“Are you afraid to walk?”

Her expression betrayed a little amusement. Not quite mocking, it was friendlier than that.

“We walked before,” I countered, “but we were told that we shouldn’t.”

She spoke quickly to a man sitting on a ledge at the Cape Hotel, where we’d spent the evening eating and using the internet, and he got up and began walking down the hill towards the street. “He’ll take  you,” she said, still smiling as she walked toward the reception area. Then, as if she’d thought better of it, she turned and invited, “or you could wait and walk with me, I live near there.”

“That would be wonderful,” I beamed back at her.

Another quick exchange with the first man and he returned  to what he had been doing before, while I waited for her to return.

As we walked to the convent through the poorly lit street, people stopped to greet Sis Marta and she stopped to exchange pleasantries as she passed. And between greetings she shared some a little about herself.

Her name is Marta, Sis Marta, and she works at the hotel. Dressed from head to foot in white, I couldn’t gauge her age at first. She could have been my peer.  But she was older, she buried a 26-year-old daughter in early October. Her third and final daughter laid to rest in addition to one son. This weekend marked three months since her daughter’s passing – the reason for her white clothes. She is left with only three sons now, one far away in America.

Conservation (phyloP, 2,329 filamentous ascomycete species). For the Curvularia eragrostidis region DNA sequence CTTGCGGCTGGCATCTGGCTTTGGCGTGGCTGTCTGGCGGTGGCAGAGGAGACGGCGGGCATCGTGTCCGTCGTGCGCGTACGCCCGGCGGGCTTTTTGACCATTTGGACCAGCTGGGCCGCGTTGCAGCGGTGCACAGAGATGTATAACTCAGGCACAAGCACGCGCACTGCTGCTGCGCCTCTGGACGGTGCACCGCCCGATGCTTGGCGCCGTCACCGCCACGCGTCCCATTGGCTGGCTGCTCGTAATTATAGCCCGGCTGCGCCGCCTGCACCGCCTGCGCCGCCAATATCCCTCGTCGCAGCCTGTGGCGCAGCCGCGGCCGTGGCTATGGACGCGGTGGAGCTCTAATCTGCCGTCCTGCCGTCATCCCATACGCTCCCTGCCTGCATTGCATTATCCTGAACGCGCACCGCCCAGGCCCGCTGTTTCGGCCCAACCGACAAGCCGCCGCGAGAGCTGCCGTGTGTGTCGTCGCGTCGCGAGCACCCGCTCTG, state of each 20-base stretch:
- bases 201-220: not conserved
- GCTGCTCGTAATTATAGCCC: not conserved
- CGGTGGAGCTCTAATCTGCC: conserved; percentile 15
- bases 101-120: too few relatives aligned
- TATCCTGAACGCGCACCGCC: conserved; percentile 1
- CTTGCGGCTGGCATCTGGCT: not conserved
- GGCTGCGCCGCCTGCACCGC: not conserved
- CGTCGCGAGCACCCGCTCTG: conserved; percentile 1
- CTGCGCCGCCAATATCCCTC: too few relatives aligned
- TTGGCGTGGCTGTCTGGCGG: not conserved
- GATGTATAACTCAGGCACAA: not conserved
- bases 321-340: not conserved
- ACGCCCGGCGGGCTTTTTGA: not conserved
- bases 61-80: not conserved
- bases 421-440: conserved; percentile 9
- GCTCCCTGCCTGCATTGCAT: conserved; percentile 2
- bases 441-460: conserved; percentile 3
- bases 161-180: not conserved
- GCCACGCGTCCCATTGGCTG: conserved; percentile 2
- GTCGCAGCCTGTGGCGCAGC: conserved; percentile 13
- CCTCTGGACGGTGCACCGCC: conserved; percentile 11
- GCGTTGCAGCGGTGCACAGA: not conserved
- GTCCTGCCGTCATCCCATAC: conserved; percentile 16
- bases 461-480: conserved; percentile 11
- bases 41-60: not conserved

We were quiet for a few meters. Sis Marta gently pulling me toward her as UN trucks barreled through the darkness with no regard for other cars or pedestrians. Motorcycles whined as they passed us intermittently. We walked, at a moderate pace, falling in and out of small circles light as we passed under the few streetlights.

It seemed lighter somehow. And shorter. The walk, in general, was just different than our previous furtive trek home. Last time, screaming foreign in the speed of our gait, our day packs slung over our shoulders, our skin and hair, last time we knew we were conspicuous, potential targets. Our “otherness” screamed NGO, yells money, hints opportunity.

But Sis Marta was home. And with her, we were privy to belonging; invited into the bubble of protection that ex pat status or money can’t buy.

Sis Marta left us at the convent gate with her phone number and instructions on how to find her home a block or so away. “Everyone on this street knows me,” she said, “just ask for me and they can show you my house.” And then she walked on, the light and life of the street trailing in her wake.

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1 Comment on walking home

  1. LaDawn says:

    I “see” what you are saying.

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